Sharing the Good News

And how are they to proclaim him unless they are sent? As it is written, ‘How beautiful are the feet of those who bring good news!’  (Romans 10: 16)

Between the years 597-587 B.C., the Babylonian army destroyed Jerusalem, sacked the temple, and took many of the Jewish leaders into exile.

This terrible time caused the Jews to ask many questions. How could God have allowed this to happen?  Were they no longer God’s “chosen people?”  Couldn’t God have prevented the temple from being destroyed? Were the Babylonian gods more powerful than the Lord? How could they be God’s people in a foreign land?

In the year 539 B.C., Cyrus the Persian defeated the Babylonians.  He then issued a decree saying that all the exiled people living in Babylon could go home.

Although Jerusalem was a heap of ruins, sentinels had been posted on the ramparts of the rubble.  Imagine their excitement when they saw people racing across the desert, screaming out, “We’re coming home. We’re free.  No more exile.”

This is how Isaiah speaks about those who proclaimed this good news: “How beautiful upon the mountains are the feet of the messenger who announces peace, rings good news, who announces salvation, who says to Zion, ‘Your God reigns’” (Isaiah 52: 7).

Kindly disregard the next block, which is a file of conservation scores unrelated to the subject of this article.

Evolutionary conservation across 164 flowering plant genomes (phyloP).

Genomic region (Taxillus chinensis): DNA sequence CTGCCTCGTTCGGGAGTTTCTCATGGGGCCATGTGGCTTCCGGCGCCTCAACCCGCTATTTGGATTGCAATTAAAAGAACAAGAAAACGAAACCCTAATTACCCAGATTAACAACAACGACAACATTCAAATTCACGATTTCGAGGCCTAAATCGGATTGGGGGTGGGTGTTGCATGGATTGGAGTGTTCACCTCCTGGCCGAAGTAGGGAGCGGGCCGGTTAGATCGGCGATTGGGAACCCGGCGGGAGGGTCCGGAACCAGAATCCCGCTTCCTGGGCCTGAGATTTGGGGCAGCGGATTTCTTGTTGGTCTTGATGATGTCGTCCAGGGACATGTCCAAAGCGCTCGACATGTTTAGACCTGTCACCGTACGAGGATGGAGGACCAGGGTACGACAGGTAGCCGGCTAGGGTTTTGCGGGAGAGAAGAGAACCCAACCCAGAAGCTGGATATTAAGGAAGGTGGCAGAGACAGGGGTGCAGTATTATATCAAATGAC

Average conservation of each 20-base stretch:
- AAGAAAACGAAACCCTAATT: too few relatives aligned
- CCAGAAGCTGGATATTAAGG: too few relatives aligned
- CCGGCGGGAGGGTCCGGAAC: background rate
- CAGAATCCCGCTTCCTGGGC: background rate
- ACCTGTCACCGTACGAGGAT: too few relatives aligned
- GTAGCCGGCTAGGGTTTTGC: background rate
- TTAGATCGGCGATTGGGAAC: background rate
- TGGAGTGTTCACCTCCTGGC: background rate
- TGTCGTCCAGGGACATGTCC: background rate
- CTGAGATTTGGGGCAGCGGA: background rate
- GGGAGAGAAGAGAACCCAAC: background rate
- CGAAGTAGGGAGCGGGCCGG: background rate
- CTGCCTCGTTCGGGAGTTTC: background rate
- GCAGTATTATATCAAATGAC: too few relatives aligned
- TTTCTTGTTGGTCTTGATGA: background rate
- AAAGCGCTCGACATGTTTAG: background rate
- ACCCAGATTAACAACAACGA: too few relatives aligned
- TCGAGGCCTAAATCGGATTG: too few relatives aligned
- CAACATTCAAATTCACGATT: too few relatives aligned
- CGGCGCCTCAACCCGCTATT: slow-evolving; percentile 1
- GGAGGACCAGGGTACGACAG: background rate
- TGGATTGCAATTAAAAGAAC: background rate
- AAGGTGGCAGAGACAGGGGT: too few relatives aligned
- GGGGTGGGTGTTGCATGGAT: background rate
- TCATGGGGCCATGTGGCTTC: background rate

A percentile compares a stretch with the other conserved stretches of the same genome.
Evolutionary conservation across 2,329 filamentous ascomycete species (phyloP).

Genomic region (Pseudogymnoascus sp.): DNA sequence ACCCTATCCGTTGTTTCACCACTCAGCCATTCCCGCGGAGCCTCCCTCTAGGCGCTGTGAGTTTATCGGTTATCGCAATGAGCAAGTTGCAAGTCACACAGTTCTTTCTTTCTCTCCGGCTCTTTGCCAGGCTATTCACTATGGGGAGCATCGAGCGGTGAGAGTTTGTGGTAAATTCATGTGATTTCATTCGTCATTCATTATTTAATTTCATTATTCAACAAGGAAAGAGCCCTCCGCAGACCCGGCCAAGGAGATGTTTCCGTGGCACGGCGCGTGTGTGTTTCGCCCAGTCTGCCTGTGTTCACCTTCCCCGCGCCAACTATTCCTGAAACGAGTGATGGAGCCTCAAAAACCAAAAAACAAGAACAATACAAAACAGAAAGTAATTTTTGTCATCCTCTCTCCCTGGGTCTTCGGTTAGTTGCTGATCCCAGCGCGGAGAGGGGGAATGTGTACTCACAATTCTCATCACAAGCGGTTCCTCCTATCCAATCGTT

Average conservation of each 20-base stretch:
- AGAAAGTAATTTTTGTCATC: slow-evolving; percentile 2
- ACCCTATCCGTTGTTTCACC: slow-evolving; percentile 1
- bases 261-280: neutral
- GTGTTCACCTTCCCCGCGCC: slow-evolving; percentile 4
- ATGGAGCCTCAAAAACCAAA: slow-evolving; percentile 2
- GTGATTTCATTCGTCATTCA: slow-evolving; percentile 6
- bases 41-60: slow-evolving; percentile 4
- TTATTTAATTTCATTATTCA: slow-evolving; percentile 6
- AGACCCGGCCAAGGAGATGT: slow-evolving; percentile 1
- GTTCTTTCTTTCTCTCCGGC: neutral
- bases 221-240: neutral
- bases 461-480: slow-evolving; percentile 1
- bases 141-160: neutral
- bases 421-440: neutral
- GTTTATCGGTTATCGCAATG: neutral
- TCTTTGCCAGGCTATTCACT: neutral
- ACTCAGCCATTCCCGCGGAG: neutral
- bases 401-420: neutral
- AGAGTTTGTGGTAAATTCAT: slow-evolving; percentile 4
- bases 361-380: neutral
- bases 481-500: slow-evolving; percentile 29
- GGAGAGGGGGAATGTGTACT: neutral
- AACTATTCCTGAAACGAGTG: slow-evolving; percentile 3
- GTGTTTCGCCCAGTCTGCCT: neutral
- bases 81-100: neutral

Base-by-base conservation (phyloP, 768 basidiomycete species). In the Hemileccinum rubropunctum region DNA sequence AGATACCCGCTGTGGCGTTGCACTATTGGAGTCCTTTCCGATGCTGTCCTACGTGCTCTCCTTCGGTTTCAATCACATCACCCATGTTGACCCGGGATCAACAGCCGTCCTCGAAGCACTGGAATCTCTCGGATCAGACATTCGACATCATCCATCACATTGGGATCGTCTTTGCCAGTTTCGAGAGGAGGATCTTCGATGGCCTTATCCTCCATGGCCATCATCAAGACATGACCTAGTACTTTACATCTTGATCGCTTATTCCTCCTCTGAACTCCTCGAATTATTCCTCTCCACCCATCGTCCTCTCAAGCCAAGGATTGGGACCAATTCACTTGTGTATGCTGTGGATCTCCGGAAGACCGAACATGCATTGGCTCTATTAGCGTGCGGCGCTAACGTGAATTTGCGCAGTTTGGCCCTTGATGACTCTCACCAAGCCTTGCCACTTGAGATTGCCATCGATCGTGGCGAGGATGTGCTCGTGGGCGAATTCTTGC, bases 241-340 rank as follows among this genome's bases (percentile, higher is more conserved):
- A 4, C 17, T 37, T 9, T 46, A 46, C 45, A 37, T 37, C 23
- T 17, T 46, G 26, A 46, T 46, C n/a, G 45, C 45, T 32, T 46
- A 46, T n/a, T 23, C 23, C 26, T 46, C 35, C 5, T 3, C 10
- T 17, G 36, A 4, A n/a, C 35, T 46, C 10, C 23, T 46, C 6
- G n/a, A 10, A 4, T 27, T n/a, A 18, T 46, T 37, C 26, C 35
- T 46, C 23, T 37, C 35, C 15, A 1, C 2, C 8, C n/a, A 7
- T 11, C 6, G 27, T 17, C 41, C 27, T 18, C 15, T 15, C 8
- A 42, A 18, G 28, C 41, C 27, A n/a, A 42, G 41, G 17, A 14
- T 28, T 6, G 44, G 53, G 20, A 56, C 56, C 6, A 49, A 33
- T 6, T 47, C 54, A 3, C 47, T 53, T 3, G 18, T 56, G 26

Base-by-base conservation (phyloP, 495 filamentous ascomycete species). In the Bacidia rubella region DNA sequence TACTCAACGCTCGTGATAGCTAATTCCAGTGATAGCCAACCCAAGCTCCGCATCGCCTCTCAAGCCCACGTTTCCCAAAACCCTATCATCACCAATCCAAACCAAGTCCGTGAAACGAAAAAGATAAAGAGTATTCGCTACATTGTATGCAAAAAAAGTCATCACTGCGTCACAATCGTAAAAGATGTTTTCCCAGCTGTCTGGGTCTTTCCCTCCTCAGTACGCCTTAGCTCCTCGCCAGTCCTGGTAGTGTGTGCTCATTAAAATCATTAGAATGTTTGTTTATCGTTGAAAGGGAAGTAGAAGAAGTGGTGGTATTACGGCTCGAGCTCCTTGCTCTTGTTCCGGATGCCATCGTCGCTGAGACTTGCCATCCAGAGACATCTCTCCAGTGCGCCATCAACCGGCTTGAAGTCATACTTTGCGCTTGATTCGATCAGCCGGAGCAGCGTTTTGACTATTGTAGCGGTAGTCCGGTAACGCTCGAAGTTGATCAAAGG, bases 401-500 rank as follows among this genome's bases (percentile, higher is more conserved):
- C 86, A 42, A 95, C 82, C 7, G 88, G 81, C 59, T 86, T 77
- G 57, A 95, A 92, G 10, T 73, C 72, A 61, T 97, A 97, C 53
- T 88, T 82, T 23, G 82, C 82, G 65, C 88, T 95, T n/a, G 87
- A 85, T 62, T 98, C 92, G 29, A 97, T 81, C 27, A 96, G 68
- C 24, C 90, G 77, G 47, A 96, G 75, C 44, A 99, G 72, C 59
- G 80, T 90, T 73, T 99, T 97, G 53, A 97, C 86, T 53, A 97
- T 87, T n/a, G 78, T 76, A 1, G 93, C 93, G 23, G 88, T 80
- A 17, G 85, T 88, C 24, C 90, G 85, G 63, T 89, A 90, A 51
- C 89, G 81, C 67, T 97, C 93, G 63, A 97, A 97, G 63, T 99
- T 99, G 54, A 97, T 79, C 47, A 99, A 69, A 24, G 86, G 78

Exile for the Jews was in Babylon.  Exile for us isn’t in a country; it’s a condition. Freedom for the Jews meant that they could leave that foreign city and go home.  Freedom for us isn’t from some foreign despot, but from the despotism of sin.  We’re in exile and a long way from home anytime we try to live without God; anytime some addiction is running—ruining—our lives; anytime we get hijacked by anger, envy, anxiety, or fear.

Jesus had “pretty feet.” He came bearing the good news that our exile from God was over, that he had paid the price to set us free, and that His grace could bring us home.

Jesus had “pretty feet” because He came running to us to share the best news that has ever been proclaimed.  Once we hear and accept that news, Jesus encourages us to share that same news with others.  When we do so, our own feet will have become beautiful to another child of God.

Reflection Questions:

  1. Your feet become beautiful when you bring good news. Your feet become ugly when you share bad news.  Do you spend more time sharing good news or bad news?  In other words, do you have pretty or ugly feet?
  1. Whatever good news you hear from Jesus—you are loved, forgiven, blessed—is news He wants you to share. Are you doing so?  If so, how?  If not, isn’t it time to begin?
  1. During your own times when you felt lost or exiled, who brought you hope, courage, strength, and peace? Do you know that the best way to thank them is to share what they gave to someone else?

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